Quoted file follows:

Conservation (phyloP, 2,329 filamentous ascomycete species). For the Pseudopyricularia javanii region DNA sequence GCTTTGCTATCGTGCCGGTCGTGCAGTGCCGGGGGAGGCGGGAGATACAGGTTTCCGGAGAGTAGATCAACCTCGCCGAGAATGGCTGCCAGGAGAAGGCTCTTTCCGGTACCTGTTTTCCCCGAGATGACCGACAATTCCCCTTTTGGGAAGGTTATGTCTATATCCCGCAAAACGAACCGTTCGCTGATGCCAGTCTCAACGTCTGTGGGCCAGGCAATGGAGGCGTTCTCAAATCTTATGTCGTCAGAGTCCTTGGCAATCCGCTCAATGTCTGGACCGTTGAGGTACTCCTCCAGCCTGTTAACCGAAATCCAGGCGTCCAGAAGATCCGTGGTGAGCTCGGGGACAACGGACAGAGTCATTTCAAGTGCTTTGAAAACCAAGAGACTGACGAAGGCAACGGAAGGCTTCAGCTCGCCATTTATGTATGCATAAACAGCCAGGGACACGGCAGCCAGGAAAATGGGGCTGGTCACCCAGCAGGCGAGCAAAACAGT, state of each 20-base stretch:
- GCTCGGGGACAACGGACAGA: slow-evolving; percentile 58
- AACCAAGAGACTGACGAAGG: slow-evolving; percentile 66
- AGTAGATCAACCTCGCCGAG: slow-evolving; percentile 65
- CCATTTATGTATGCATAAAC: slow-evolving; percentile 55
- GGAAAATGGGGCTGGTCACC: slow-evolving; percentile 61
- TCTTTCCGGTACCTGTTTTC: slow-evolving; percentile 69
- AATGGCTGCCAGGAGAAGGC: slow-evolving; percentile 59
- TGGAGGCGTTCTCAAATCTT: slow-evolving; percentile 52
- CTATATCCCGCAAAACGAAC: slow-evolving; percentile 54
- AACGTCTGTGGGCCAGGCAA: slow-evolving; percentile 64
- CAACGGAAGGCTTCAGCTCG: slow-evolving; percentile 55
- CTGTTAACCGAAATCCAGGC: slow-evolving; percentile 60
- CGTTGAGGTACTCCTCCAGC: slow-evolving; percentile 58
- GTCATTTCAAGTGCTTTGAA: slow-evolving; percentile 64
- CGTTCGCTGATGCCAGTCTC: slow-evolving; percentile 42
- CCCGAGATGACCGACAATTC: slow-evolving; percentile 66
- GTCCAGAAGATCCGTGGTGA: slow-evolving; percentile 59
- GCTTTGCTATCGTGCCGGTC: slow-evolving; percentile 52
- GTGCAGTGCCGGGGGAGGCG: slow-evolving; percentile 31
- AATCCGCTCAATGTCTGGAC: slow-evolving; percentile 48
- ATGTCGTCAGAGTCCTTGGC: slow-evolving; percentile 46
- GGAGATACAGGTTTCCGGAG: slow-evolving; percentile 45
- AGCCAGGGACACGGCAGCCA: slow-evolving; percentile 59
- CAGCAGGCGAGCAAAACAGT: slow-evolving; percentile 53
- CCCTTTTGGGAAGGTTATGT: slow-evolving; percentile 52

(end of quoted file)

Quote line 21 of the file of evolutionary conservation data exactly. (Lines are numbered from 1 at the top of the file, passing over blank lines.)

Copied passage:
- AATCCGCTCAATGTCTGGAC: slow-evolving; percentile 48